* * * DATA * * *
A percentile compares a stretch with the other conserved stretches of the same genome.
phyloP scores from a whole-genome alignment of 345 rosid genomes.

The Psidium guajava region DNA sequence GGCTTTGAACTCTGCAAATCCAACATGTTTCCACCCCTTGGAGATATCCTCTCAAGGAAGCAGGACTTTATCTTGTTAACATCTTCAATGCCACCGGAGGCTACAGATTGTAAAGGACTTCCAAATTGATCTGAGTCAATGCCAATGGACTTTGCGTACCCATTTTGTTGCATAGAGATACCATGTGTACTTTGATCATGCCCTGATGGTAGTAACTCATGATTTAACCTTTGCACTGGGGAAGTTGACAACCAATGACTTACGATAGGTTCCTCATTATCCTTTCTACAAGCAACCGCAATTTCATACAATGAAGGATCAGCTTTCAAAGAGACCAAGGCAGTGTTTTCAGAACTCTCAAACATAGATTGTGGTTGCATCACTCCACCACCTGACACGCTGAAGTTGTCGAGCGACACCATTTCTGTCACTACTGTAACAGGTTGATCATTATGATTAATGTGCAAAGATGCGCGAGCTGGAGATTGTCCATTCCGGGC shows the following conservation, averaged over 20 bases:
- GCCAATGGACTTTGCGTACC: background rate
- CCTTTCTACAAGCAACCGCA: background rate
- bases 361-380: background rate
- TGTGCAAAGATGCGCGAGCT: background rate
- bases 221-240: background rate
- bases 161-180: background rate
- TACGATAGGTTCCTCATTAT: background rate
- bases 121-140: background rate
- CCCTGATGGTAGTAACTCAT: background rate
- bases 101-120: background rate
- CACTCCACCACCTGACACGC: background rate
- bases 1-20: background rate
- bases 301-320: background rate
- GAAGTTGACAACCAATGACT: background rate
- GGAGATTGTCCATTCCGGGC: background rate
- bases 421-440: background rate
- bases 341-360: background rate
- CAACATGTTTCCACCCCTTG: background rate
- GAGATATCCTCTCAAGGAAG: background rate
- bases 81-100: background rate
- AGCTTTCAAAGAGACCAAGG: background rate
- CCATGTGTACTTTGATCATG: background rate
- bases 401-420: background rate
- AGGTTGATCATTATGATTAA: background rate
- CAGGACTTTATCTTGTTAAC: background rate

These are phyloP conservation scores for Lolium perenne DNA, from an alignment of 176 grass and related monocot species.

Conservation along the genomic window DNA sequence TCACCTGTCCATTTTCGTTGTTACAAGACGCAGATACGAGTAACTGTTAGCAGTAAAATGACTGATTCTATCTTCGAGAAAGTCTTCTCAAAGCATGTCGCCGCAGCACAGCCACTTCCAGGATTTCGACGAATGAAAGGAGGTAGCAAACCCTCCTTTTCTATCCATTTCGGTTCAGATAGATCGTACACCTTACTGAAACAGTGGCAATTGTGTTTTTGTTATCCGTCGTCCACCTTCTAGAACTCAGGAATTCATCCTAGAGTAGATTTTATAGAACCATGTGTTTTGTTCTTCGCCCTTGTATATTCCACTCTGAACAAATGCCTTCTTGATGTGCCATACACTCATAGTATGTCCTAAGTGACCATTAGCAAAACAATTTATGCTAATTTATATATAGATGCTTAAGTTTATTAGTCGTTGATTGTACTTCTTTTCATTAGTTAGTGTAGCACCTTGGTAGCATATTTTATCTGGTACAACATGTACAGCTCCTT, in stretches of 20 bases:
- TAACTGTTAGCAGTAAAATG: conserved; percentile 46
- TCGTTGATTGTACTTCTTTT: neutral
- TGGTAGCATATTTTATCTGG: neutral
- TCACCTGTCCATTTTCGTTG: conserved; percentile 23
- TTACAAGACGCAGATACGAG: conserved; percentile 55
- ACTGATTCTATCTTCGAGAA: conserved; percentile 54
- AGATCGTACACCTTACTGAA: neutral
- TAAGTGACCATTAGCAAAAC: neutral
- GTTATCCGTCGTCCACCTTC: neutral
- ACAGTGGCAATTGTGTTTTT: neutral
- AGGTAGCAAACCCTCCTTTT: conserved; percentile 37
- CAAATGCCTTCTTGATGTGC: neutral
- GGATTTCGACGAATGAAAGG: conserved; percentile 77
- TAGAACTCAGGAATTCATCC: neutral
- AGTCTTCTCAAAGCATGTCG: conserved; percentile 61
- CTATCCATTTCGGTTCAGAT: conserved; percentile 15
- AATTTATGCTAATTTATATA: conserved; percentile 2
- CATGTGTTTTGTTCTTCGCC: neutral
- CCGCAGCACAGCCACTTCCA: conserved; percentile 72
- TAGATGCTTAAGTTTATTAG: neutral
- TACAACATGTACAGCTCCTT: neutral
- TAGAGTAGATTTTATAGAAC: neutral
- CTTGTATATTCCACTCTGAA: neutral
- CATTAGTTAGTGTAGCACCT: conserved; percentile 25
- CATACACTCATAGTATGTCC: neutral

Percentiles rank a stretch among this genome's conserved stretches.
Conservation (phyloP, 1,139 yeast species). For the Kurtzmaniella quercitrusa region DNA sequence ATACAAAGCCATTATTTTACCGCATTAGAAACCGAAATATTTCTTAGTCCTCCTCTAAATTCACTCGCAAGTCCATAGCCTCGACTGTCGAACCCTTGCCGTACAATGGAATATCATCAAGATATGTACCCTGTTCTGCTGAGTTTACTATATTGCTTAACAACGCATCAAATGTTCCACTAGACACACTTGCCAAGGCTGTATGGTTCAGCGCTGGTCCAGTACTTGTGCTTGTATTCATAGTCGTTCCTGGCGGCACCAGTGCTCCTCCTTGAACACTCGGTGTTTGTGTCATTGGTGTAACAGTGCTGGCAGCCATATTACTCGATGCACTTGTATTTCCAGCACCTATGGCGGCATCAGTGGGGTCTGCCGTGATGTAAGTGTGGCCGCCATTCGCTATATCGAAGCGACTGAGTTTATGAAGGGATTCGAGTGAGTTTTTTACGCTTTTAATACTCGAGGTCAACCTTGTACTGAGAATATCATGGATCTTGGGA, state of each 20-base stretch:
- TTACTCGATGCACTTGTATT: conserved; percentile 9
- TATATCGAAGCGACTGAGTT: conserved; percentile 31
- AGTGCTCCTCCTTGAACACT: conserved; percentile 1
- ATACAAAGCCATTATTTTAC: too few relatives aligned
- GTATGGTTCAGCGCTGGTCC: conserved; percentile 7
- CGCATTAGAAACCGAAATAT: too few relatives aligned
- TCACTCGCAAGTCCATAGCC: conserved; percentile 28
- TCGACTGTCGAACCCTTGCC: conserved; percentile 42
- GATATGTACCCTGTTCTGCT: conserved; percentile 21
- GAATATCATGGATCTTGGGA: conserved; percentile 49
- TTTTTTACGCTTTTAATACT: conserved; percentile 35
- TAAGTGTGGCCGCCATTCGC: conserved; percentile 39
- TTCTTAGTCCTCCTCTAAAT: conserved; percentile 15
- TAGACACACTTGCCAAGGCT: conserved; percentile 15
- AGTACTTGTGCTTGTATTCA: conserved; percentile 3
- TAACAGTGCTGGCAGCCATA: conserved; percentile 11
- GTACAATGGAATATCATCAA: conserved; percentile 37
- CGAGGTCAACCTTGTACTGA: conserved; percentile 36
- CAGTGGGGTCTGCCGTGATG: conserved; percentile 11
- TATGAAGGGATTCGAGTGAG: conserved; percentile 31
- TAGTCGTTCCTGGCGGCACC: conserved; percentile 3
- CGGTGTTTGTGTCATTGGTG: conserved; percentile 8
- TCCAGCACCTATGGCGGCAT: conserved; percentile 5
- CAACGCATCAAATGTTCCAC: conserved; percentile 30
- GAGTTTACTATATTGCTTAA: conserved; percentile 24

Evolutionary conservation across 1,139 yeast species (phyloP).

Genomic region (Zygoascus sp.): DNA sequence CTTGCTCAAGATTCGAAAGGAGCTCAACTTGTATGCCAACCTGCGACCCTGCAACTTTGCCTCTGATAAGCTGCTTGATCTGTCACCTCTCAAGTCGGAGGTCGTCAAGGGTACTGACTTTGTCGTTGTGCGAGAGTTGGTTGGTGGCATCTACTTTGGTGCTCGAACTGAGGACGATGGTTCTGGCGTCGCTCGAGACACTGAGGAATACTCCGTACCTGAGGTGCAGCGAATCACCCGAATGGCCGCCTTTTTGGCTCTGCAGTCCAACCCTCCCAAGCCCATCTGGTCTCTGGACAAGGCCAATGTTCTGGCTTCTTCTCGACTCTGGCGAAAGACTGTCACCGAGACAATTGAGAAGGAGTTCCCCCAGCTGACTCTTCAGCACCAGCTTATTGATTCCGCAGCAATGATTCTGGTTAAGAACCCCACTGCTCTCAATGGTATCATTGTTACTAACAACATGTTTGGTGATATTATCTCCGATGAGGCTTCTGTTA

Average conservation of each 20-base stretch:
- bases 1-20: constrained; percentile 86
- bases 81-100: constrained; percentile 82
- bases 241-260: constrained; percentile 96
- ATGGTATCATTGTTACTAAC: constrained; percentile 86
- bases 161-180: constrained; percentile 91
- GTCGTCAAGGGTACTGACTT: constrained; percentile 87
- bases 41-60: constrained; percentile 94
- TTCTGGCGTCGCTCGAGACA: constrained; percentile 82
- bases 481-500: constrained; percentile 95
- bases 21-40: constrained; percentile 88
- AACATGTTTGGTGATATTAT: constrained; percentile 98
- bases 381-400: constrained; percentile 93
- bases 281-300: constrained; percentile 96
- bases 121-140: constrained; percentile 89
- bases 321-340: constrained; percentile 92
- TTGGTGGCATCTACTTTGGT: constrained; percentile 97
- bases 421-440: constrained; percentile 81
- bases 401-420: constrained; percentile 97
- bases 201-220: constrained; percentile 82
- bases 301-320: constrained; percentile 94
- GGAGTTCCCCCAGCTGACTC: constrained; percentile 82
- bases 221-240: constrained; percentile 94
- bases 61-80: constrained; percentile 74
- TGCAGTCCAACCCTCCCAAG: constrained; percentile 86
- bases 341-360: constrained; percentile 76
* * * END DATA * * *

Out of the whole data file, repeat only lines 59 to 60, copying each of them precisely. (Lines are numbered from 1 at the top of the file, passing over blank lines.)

- TATATCGAAGCGACTGAGTT: conserved; percentile 31
- AGTGCTCCTCCTTGAACACT: conserved; percentile 1